So often, when you upgrade your camera, that also means upgrading your post-processing software. That is an important thing to keep in mind before you decide to switch to raw. Make sure you have all your ducks in a row as far as your post-processing software is concerned before you start taking pictures in raw or you're going to be very disappointed that you can't open them after you shot them. Another thing to keep in mind is whether or not your camera is even capable of shooting raw. Not all cameras are. In particular, budget compact or point-and-shoot cameras sometimes don't have the raw capability built into them, and if this is true you would actually need to upgrade your camera before you'll be able to take advantage of this technology.

Another thing you will need to keep in mind, as we’ve already discussed, is the amount of hard drive space you have available. You will need a lot more space to store your raw files, and you’ll need bigger memory cards (and probably a lot more of them) unless you plan to make a reduction in the number of photos you shoot (and I never recommend that!)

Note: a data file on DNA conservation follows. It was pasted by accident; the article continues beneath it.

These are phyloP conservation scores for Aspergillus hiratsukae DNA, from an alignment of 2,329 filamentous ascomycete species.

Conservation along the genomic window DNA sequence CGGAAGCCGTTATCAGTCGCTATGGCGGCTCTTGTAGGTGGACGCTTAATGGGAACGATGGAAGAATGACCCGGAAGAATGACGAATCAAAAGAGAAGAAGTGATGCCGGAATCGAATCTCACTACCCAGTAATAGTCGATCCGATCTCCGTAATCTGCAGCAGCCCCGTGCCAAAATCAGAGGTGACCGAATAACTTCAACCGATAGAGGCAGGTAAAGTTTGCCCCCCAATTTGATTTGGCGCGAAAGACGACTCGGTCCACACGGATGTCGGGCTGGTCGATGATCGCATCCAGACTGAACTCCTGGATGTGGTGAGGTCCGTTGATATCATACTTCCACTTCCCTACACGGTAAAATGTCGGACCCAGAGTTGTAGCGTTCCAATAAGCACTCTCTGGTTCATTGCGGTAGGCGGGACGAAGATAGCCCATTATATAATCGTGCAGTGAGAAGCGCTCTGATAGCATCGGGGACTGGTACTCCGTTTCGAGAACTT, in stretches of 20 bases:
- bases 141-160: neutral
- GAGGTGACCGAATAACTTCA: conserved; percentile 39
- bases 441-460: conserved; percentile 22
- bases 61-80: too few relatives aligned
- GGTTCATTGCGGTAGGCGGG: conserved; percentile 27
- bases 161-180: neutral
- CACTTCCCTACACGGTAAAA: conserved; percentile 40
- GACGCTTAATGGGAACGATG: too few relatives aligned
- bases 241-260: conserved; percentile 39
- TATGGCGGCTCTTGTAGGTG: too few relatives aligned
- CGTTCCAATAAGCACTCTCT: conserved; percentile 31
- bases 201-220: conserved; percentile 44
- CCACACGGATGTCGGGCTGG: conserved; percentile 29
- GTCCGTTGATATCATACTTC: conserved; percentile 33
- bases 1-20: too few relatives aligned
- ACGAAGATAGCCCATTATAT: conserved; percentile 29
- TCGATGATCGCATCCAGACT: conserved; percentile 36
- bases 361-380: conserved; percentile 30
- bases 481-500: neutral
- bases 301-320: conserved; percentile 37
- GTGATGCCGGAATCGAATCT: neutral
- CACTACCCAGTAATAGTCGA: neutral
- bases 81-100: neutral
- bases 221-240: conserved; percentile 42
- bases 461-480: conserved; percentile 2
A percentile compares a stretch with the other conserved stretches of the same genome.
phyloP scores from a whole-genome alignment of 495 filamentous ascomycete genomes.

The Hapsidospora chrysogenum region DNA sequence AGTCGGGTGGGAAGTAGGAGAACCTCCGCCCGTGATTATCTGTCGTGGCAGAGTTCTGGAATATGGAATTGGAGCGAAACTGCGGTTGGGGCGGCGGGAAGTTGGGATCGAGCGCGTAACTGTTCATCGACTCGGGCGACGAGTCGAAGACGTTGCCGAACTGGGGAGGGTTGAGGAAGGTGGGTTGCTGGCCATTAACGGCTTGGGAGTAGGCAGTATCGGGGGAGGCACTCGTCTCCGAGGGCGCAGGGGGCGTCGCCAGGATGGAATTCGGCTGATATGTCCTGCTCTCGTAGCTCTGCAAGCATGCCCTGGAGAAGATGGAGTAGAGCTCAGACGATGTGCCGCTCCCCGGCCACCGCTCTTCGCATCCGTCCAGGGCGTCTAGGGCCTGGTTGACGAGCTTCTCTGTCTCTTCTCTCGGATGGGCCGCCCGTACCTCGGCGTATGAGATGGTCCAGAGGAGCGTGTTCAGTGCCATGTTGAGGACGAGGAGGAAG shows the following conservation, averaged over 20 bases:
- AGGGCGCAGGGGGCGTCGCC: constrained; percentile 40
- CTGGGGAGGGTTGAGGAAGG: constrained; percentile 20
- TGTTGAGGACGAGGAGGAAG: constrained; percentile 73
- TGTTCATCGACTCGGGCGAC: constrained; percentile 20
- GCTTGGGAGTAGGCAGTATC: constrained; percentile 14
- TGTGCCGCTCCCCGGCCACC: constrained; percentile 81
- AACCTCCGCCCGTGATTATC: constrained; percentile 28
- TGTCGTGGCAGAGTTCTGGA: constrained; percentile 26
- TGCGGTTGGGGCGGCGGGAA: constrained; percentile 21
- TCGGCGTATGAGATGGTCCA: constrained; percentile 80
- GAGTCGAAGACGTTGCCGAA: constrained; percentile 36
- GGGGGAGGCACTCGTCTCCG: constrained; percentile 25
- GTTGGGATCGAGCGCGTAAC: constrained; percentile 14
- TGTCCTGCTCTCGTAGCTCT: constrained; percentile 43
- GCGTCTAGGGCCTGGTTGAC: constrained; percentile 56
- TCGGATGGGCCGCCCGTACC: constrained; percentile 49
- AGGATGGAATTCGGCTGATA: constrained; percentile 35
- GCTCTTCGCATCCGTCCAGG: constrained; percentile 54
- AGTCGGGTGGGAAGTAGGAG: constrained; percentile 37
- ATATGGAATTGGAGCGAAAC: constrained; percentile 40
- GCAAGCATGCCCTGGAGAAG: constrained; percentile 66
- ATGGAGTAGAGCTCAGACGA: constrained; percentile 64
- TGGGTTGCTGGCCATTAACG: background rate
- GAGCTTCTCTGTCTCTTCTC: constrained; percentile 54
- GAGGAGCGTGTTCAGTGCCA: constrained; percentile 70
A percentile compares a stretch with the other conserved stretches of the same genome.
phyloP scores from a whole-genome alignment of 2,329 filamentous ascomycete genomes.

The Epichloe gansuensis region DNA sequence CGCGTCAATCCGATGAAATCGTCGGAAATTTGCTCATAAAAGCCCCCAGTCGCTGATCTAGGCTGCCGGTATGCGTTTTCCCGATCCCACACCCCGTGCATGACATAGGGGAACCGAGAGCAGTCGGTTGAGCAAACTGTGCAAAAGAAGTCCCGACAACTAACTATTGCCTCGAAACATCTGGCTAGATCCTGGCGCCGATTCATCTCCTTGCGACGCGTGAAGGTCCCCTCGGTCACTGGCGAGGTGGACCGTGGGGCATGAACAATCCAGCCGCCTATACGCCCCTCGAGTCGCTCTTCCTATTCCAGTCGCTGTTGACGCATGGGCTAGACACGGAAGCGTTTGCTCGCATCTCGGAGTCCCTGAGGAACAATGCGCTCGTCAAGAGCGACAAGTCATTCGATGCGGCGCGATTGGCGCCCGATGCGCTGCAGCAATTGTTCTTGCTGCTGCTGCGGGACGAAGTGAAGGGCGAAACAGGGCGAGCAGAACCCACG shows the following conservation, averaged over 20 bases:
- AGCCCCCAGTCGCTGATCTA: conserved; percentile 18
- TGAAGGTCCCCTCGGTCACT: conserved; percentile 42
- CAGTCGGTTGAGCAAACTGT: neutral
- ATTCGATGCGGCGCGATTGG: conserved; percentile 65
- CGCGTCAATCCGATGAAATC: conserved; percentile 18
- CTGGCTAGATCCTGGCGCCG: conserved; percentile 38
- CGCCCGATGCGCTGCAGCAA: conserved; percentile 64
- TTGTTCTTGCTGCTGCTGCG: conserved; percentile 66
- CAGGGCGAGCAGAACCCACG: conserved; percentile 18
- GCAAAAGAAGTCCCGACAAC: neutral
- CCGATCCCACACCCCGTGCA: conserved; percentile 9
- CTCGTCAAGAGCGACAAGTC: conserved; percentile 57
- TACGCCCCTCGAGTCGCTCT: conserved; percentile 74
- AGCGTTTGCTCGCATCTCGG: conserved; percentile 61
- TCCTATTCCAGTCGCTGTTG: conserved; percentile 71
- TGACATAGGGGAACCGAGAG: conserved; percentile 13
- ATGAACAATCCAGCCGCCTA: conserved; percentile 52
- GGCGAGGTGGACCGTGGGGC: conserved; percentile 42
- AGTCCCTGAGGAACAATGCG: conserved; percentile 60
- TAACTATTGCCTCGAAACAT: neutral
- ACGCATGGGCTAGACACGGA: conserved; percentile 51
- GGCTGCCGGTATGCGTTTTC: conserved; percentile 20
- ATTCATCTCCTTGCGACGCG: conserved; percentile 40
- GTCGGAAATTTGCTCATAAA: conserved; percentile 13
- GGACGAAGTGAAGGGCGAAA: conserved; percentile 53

You will also need some extra time, because you have to process every one of those raw files before you will be able to share them, upload them or print them. If this just sounds really daunting, check to see if your camera can capture a single image in both formats—some cameras will save identical shots as both JPEG and raw. The drawback, of course, is that it will take even more space on your hard drive and memory card to save each file in each format, but the benefit is that you won’t have to do a lot of processing to files you’re just going to be printing for friends and family—you can save that for your favorite images, or the ones that seem to need the most processing.